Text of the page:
AAC&U Receives Grant from The Endeavor Foundation to Work with Departments to Integrate Designs for Civic Responsibility into the Major
Washington, DC—The Association of American Colleges and Universities (AAC&U) is pleased to announce the receipt of a grant from The Endeavor Foundation for $98,790 to sponsor three regional one-day institutes that will give departmental teams the time and space to embed civic learning across the structure, concepts, and pedagogies of undergraduate majors. Called Civic Prompts in the Major: Designs in Social Responsibility and the Public Good, the new grant is the latest in a six-year initiative that looks at the department as a unit of change and a student’s major as a site for deepening students’ knowledge, skills, values, and agency about their responsibility to the larger society.
“We are grateful to The Endeavor Foundation for their support in promoting civic engagement through the major on college and university campuses,” said AAC&U President Lynn Pasquerella. “This initiative reaffirms AAC&U’s commitment to educating for democracy as the foundation of American higher education.”
The three one-day institutes for departmental teams will allow them to explore models, pedagogies, assignments, and capstone projects as they map out their action plans for new civic designs for the major.
As Ashley Kidd, Program Director for Grants and Research at The Endeavor Foundation, explained, “We believe that faculty members having uninterrupted time to devote to working together on their designs for embedding civic learning into their major’s requirements, both in conversation with their peers from other institutions and with experienced consultants from AAC&U, will be an important catalyst for them to launch this work and be yet another vehicle that builds upon AAC&U’s previous work in bringing civically engaged learning into the final two years of students’ educations.”
One goal of the ambitious agenda set by the National Task Force on Civic Learning and Democratic Engagement in its 2012 report, A Crucible Moment: College Learning and Democracy’s Future, is to “redefine within departments, programs, and disciplines the public purposes of the respective fields, the civic inquiries most urgent to explore, and the best way to infuse civic learning outcomes progressively across the major.” In Civic Prompts: Making Civic Learning Routine Across the Disciplines (2015), Caryn McTighe Musil outlines a process through which departments can probe creative ways to cultivate a civic consciousness through a student’s major. As Michael B. Smith, Rebecca S. Nowacek, and Jeffrey L. Bernstein argue in Citizenship Across the Curriculum (2010), “Education for citizenship should not be crowding out the ‘real’ focus of the course; it should be a way to engage students in that work.”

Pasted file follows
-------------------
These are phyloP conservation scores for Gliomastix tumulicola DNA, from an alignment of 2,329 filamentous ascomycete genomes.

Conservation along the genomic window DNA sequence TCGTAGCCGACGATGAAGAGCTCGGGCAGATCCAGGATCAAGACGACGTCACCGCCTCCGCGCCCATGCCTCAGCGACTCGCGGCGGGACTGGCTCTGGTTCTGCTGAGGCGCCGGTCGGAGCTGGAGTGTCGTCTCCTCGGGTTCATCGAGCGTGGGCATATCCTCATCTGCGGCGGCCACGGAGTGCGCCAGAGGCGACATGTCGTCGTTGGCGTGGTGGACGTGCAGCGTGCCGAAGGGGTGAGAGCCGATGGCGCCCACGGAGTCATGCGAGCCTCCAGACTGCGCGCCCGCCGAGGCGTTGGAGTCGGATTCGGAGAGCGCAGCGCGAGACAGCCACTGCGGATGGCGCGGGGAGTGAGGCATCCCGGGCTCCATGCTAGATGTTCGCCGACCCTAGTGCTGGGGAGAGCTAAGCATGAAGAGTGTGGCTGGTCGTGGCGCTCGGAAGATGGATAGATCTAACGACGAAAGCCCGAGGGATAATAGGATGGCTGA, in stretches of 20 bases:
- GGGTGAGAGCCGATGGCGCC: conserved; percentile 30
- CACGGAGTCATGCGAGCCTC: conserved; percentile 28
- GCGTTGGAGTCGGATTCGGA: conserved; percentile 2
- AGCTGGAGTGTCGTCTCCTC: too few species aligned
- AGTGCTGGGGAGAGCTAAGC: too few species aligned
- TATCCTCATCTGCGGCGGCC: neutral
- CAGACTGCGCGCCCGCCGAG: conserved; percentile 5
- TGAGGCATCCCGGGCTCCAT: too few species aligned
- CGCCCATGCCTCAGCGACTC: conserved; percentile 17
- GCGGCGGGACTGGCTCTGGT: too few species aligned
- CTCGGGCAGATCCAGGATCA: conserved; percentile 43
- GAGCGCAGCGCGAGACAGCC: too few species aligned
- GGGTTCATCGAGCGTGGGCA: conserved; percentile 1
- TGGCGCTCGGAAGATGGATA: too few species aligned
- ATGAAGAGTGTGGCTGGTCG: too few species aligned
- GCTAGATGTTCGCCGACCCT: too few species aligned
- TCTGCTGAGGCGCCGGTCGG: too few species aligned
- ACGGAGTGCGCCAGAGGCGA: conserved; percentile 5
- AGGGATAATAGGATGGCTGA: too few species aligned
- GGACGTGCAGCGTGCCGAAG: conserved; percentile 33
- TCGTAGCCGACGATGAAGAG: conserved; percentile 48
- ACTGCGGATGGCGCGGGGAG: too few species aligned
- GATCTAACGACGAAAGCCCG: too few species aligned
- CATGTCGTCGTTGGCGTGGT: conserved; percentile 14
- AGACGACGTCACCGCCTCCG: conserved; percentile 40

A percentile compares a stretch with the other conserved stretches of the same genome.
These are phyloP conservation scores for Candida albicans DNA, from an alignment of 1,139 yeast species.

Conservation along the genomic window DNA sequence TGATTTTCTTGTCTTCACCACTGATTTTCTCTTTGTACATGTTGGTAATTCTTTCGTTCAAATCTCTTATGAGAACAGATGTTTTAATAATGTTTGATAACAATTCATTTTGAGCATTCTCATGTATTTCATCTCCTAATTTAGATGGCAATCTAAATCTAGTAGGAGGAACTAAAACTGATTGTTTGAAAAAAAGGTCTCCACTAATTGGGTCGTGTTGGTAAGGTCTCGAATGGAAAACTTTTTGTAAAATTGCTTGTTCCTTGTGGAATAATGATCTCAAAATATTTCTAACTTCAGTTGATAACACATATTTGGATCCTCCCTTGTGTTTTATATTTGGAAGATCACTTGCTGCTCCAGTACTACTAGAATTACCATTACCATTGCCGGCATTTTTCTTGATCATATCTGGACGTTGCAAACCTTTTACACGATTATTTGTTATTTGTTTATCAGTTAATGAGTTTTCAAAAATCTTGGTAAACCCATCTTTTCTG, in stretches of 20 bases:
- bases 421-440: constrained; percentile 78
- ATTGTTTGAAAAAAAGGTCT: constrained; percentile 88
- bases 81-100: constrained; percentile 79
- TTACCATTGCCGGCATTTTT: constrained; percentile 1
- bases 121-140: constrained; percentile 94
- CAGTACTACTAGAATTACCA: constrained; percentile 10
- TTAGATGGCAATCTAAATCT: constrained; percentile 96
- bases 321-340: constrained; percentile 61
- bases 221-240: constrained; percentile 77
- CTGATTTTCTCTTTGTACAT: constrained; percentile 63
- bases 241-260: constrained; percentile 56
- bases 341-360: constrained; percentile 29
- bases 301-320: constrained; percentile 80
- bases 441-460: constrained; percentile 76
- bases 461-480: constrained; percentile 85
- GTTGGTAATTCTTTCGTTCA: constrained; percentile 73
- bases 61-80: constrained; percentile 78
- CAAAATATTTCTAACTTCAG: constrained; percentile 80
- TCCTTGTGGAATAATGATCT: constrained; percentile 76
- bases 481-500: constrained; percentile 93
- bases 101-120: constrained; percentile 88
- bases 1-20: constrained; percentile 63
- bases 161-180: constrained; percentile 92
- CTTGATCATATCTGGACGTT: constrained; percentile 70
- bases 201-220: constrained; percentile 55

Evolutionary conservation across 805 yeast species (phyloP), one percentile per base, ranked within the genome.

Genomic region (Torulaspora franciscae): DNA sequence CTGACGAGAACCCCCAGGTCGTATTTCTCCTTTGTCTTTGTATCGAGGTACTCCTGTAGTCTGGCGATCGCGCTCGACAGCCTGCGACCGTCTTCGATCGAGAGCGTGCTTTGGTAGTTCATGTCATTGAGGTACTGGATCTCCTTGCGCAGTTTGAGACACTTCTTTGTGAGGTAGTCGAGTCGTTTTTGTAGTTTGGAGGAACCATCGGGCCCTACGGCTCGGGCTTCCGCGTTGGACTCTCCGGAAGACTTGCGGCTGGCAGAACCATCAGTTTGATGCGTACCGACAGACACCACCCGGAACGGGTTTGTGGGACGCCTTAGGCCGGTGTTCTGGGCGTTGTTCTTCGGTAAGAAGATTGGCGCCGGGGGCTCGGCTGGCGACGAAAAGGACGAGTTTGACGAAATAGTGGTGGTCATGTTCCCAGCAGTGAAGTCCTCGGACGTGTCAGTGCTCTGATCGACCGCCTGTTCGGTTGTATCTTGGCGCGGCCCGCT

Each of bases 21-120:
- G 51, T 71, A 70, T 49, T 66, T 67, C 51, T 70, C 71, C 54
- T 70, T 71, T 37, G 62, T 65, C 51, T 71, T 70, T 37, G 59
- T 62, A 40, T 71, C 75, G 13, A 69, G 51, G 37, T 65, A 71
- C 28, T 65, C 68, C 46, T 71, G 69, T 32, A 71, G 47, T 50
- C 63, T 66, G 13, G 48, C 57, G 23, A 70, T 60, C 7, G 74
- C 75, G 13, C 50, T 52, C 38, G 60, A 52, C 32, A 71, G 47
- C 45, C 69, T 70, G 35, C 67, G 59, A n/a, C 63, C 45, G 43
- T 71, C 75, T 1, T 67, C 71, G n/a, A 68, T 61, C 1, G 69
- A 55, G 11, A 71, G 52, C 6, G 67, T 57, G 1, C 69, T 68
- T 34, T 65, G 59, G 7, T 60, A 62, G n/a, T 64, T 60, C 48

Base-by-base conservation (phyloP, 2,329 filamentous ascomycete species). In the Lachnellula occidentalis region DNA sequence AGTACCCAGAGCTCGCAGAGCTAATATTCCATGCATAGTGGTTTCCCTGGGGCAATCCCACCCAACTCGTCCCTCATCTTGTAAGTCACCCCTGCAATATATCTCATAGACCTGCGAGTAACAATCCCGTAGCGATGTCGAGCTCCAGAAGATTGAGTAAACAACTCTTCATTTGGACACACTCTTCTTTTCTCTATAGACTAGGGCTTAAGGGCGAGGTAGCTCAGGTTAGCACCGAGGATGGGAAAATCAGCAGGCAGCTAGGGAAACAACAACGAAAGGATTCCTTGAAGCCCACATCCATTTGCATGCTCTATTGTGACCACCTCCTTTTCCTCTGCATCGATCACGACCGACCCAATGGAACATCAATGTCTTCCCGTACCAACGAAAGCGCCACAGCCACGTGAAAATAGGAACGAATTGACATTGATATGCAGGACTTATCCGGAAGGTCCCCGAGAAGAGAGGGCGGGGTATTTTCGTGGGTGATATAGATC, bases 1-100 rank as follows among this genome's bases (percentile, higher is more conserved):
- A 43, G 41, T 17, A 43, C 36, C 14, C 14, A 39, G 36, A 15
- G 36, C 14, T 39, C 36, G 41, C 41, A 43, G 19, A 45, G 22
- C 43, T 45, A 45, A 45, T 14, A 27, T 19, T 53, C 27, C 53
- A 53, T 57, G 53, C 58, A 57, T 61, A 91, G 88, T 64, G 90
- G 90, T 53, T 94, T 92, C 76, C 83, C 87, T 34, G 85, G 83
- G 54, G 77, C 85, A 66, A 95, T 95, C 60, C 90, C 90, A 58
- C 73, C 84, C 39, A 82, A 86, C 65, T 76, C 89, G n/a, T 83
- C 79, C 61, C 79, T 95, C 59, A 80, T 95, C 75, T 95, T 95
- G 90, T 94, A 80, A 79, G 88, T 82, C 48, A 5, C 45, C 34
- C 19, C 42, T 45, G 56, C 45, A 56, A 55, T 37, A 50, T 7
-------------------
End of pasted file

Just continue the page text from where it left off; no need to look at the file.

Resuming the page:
“It has been exhilarating to see the creativity and discipline-specific twists faculty have employed in their designs as they scaffold civic learning and social responsibility within different majors,” said Caryn McTighe Musil, project director for the grant and leader of the initiative for the past six years. “Civic Learning in the Major by Design,” a special issue of Peer Review, offers evidence of what such designs look like across different majors, as does a set of case studies published online.
"We are convinced,” Caryn McTighe Musil said, “that AAC&U’s ‘Civic Prompts in the Major’ initiative will recast the gaze in higher education to how departmental majors can touch students’ lives in transformative intellectual and ethical ways, prepare them to be more responsible in the workplace, and help strengthen democratic values and commitment to making sure all communities thrive.”